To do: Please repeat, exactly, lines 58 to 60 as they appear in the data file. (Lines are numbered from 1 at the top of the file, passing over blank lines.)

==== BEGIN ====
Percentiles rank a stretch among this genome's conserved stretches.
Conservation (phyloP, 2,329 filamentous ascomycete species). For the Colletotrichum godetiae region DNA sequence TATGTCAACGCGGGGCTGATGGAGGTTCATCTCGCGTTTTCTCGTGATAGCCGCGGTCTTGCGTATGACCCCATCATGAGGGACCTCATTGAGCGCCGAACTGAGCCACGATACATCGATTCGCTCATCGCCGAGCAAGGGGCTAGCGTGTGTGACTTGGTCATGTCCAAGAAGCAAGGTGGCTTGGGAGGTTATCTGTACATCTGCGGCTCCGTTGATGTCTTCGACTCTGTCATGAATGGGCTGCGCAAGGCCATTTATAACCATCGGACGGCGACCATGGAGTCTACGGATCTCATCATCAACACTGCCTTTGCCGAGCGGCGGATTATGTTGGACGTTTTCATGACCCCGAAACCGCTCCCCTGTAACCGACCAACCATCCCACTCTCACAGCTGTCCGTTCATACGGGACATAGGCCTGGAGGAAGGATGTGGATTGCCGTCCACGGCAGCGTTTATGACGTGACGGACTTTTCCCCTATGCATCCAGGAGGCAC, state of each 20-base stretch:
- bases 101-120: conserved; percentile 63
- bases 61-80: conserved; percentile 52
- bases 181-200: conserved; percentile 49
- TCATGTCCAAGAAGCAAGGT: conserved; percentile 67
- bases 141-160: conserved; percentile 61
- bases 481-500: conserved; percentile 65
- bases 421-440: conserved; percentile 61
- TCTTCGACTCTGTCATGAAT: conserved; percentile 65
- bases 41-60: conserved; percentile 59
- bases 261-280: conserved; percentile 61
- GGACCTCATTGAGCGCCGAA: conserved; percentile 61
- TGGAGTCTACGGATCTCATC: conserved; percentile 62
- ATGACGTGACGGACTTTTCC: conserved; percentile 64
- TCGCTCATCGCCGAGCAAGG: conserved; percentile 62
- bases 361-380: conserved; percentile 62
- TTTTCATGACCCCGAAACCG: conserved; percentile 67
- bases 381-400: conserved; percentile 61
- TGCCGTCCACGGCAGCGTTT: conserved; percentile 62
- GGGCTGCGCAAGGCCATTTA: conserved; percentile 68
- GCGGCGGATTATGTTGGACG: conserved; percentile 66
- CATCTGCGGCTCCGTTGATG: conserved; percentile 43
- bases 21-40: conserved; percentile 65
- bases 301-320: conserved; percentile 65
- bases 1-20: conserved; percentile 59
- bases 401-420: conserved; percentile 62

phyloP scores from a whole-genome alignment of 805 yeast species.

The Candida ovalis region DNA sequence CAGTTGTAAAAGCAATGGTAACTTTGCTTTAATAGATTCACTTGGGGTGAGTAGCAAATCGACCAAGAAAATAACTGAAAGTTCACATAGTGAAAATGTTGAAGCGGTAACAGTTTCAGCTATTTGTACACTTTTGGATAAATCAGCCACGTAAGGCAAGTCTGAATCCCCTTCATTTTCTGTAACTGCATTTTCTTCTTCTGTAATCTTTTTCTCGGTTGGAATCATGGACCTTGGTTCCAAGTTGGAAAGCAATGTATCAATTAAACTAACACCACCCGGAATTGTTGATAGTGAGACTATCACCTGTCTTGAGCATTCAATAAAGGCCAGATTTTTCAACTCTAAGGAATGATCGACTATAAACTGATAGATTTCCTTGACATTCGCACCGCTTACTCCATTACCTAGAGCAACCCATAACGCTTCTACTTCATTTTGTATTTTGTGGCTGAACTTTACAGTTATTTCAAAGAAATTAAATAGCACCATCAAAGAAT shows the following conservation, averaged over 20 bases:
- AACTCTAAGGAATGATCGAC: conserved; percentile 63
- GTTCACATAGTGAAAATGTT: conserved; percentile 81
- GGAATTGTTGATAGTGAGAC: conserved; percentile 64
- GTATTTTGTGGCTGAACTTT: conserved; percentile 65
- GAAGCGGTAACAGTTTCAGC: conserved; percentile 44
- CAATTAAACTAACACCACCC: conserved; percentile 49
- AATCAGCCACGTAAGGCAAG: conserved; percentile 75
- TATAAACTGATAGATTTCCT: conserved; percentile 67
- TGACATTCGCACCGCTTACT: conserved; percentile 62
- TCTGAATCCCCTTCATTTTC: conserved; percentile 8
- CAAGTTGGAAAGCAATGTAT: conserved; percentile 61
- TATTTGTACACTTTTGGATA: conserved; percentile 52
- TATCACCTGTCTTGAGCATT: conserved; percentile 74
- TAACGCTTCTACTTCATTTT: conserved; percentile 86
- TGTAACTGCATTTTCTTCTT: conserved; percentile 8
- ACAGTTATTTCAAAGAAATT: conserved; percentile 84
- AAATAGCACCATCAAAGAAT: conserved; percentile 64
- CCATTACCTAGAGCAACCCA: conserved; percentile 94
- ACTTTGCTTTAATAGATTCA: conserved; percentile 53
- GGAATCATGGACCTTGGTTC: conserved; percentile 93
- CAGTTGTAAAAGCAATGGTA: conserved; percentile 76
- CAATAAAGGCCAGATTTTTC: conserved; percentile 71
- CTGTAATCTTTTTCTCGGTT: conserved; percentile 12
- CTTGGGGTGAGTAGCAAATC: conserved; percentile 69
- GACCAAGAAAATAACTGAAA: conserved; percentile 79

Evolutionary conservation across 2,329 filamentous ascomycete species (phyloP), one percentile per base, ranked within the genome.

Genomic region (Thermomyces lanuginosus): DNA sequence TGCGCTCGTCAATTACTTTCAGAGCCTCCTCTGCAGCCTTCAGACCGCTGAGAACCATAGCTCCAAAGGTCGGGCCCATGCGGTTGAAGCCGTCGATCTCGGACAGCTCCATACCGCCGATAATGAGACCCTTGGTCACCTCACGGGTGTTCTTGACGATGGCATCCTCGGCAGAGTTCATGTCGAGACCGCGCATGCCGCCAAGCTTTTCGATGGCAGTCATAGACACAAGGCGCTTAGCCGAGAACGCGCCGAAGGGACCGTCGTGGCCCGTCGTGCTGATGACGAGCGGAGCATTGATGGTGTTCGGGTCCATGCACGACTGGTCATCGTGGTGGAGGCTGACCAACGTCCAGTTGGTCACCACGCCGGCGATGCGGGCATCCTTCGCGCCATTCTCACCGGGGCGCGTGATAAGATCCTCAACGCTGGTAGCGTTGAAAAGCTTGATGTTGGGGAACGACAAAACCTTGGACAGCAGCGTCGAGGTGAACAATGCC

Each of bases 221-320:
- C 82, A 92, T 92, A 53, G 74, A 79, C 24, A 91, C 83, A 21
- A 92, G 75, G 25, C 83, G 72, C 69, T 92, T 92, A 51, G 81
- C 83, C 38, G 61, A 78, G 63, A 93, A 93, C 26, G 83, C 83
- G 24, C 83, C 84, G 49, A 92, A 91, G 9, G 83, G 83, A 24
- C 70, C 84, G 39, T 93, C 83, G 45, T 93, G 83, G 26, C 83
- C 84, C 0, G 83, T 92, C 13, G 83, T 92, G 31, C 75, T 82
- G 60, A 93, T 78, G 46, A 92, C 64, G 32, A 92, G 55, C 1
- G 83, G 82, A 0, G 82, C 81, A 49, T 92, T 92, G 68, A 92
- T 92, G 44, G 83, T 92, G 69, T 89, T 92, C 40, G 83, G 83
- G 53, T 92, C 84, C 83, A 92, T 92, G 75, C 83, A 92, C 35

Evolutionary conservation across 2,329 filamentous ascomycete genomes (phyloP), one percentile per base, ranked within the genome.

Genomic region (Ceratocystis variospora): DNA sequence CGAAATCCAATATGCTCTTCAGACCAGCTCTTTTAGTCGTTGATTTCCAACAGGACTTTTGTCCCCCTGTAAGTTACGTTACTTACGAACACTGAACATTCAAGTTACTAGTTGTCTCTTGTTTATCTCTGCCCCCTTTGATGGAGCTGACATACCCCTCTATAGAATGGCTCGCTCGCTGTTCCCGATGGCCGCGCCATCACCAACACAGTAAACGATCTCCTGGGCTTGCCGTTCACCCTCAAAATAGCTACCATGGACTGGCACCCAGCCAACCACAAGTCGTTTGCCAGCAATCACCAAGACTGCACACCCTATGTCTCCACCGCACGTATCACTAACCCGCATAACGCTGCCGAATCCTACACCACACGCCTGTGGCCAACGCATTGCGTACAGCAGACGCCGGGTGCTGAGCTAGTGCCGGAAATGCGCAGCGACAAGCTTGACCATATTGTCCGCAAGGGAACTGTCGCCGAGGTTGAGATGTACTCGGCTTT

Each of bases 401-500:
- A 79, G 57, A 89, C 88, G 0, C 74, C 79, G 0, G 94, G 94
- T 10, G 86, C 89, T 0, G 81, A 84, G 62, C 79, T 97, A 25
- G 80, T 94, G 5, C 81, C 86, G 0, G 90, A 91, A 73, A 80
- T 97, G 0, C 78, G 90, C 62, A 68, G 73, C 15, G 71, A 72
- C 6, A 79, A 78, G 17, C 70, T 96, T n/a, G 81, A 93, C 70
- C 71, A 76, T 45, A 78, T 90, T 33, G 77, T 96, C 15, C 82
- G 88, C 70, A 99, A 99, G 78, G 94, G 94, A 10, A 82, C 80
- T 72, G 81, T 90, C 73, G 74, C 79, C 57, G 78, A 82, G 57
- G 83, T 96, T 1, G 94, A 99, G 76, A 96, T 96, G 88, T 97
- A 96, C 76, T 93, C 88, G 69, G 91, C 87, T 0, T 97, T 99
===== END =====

- C 82, A 92, T 92, A 53, G 74, A 79, C 24, A 91, C 83, A 21
- A 92, G 75, G 25, C 83, G 72, C 69, T 92, T 92, A 51, G 81
- C 83, C 38, G 61, A 78, G 63, A 93, A 93, C 26, G 83, C 83